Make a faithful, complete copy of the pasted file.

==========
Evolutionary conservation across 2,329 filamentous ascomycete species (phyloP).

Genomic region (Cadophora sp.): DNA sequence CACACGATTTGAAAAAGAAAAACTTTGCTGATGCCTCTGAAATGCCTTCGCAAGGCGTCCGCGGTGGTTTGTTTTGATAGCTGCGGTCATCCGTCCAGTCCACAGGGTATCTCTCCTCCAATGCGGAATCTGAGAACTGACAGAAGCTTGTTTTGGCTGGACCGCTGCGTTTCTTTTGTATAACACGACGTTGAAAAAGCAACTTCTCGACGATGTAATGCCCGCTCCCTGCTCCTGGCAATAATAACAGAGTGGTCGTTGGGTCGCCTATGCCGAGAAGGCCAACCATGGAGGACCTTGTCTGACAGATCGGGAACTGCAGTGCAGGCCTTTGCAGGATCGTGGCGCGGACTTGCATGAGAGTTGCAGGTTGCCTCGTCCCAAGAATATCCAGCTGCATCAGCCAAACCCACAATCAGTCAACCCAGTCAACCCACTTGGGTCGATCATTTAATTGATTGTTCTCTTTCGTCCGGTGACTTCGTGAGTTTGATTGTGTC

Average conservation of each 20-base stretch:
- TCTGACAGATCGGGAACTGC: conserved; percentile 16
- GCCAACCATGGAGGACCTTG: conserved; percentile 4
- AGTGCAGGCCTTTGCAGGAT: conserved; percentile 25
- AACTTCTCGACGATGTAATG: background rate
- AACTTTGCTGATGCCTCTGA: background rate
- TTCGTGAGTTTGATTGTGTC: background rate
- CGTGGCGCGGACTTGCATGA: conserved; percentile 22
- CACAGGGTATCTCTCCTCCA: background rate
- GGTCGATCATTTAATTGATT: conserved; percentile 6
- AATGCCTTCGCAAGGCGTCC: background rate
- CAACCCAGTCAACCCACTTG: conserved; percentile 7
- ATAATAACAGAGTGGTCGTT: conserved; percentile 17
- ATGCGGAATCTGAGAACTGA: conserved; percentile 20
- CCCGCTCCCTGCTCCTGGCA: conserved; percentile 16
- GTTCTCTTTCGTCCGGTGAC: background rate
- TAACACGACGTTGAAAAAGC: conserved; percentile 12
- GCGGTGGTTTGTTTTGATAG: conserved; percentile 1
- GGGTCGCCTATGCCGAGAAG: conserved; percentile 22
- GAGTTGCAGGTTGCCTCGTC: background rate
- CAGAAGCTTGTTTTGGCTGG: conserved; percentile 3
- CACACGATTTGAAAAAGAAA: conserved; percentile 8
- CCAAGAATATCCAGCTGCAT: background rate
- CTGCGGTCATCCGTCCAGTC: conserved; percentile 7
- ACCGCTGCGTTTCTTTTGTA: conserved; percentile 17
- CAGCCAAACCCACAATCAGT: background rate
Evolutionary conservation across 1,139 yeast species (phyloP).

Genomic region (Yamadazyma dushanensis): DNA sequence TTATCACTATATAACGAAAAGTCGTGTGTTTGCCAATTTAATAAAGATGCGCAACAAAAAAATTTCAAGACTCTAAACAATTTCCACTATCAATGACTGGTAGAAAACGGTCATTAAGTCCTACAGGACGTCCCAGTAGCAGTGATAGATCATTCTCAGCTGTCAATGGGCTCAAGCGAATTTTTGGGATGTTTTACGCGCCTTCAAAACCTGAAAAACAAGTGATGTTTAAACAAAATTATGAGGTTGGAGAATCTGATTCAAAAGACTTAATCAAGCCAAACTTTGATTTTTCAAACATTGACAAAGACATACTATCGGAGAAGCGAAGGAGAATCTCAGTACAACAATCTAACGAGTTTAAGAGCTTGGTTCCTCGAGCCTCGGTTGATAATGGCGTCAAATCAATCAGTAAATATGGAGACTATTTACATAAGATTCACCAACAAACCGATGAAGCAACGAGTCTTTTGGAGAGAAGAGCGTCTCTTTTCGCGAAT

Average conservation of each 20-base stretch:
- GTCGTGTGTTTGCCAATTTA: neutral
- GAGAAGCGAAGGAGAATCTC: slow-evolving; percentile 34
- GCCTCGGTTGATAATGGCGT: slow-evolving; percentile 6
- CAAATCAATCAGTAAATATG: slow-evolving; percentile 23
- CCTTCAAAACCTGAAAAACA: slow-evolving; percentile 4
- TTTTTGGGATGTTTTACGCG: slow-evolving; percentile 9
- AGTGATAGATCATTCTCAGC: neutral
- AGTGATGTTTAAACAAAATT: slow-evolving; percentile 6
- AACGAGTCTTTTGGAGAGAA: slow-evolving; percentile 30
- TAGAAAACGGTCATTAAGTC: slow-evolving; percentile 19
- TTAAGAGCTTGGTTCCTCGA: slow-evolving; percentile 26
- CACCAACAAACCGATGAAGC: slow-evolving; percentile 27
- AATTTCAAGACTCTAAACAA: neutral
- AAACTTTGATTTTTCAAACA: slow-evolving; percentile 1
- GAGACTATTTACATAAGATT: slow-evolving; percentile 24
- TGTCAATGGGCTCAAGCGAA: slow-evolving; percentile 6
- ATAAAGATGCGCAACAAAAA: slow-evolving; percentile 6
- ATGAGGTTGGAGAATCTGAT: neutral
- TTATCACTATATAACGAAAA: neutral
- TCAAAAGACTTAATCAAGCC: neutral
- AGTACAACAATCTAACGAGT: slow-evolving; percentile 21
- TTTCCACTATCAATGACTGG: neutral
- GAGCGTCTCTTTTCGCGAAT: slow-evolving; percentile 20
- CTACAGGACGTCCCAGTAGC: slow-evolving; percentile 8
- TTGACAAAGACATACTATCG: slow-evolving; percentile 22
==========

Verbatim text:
Evolutionary conservation across 2,329 filamentous ascomycete species (phyloP).

Genomic region (Cadophora sp.): DNA sequence CACACGATTTGAAAAAGAAAAACTTTGCTGATGCCTCTGAAATGCCTTCGCAAGGCGTCCGCGGTGGTTTGTTTTGATAGCTGCGGTCATCCGTCCAGTCCACAGGGTATCTCTCCTCCAATGCGGAATCTGAGAACTGACAGAAGCTTGTTTTGGCTGGACCGCTGCGTTTCTTTTGTATAACACGACGTTGAAAAAGCAACTTCTCGACGATGTAATGCCCGCTCCCTGCTCCTGGCAATAATAACAGAGTGGTCGTTGGGTCGCCTATGCCGAGAAGGCCAACCATGGAGGACCTTGTCTGACAGATCGGGAACTGCAGTGCAGGCCTTTGCAGGATCGTGGCGCGGACTTGCATGAGAGTTGCAGGTTGCCTCGTCCCAAGAATATCCAGCTGCATCAGCCAAACCCACAATCAGTCAACCCAGTCAACCCACTTGGGTCGATCATTTAATTGATTGTTCTCTTTCGTCCGGTGACTTCGTGAGTTTGATTGTGTC

Average conservation of each 20-base stretch:
- TCTGACAGATCGGGAACTGC: conserved; percentile 16
- GCCAACCATGGAGGACCTTG: conserved; percentile 4
- AGTGCAGGCCTTTGCAGGAT: conserved; percentile 25
- AACTTCTCGACGATGTAATG: background rate
- AACTTTGCTGATGCCTCTGA: background rate
- TTCGTGAGTTTGATTGTGTC: background rate
- CGTGGCGCGGACTTGCATGA: conserved; percentile 22
- CACAGGGTATCTCTCCTCCA: background rate
- GGTCGATCATTTAATTGATT: conserved; percentile 6
- AATGCCTTCGCAAGGCGTCC: background rate
- CAACCCAGTCAACCCACTTG: conserved; percentile 7
- ATAATAACAGAGTGGTCGTT: conserved; percentile 17
- ATGCGGAATCTGAGAACTGA: conserved; percentile 20
- CCCGCTCCCTGCTCCTGGCA: conserved; percentile 16
- GTTCTCTTTCGTCCGGTGAC: background rate
- TAACACGACGTTGAAAAAGC: conserved; percentile 12
- GCGGTGGTTTGTTTTGATAG: conserved; percentile 1
- GGGTCGCCTATGCCGAGAAG: conserved; percentile 22
- GAGTTGCAGGTTGCCTCGTC: background rate
- CAGAAGCTTGTTTTGGCTGG: conserved; percentile 3
- CACACGATTTGAAAAAGAAA: conserved; percentile 8
- CCAAGAATATCCAGCTGCAT: background rate
- CTGCGGTCATCCGTCCAGTC: conserved; percentile 7
- ACCGCTGCGTTTCTTTTGTA: conserved; percentile 17
- CAGCCAAACCCACAATCAGT: background rate
Evolutionary conservation across 1,139 yeast species (phyloP).

Genomic region (Yamadazyma dushanensis): DNA sequence TTATCACTATATAACGAAAAGTCGTGTGTTTGCCAATTTAATAAAGATGCGCAACAAAAAAATTTCAAGACTCTAAACAATTTCCACTATCAATGACTGGTAGAAAACGGTCATTAAGTCCTACAGGACGTCCCAGTAGCAGTGATAGATCATTCTCAGCTGTCAATGGGCTCAAGCGAATTTTTGGGATGTTTTACGCGCCTTCAAAACCTGAAAAACAAGTGATGTTTAAACAAAATTATGAGGTTGGAGAATCTGATTCAAAAGACTTAATCAAGCCAAACTTTGATTTTTCAAACATTGACAAAGACATACTATCGGAGAAGCGAAGGAGAATCTCAGTACAACAATCTAACGAGTTTAAGAGCTTGGTTCCTCGAGCCTCGGTTGATAATGGCGTCAAATCAATCAGTAAATATGGAGACTATTTACATAAGATTCACCAACAAACCGATGAAGCAACGAGTCTTTTGGAGAGAAGAGCGTCTCTTTTCGCGAAT

Average conservation of each 20-base stretch:
- GTCGTGTGTTTGCCAATTTA: neutral
- GAGAAGCGAAGGAGAATCTC: slow-evolving; percentile 34
- GCCTCGGTTGATAATGGCGT: slow-evolving; percentile 6
- CAAATCAATCAGTAAATATG: slow-evolving; percentile 23
- CCTTCAAAACCTGAAAAACA: slow-evolving; percentile 4
- TTTTTGGGATGTTTTACGCG: slow-evolving; percentile 9
- AGTGATAGATCATTCTCAGC: neutral
- AGTGATGTTTAAACAAAATT: slow-evolving; percentile 6
- AACGAGTCTTTTGGAGAGAA: slow-evolving; percentile 30
- TAGAAAACGGTCATTAAGTC: slow-evolving; percentile 19
- TTAAGAGCTTGGTTCCTCGA: slow-evolving; percentile 26
- CACCAACAAACCGATGAAGC: slow-evolving; percentile 27
- AATTTCAAGACTCTAAACAA: neutral
- AAACTTTGATTTTTCAAACA: slow-evolving; percentile 1
- GAGACTATTTACATAAGATT: slow-evolving; percentile 24
- TGTCAATGGGCTCAAGCGAA: slow-evolving; percentile 6
- ATAAAGATGCGCAACAAAAA: slow-evolving; percentile 6
- ATGAGGTTGGAGAATCTGAT: neutral
- TTATCACTATATAACGAAAA: neutral
- TCAAAAGACTTAATCAAGCC: neutral
- AGTACAACAATCTAACGAGT: slow-evolving; percentile 21
- TTTCCACTATCAATGACTGG: neutral
- GAGCGTCTCTTTTCGCGAAT: slow-evolving; percentile 20
- CTACAGGACGTCCCAGTAGC: slow-evolving; percentile 8
- TTGACAAAGACATACTATCG: slow-evolving; percentile 22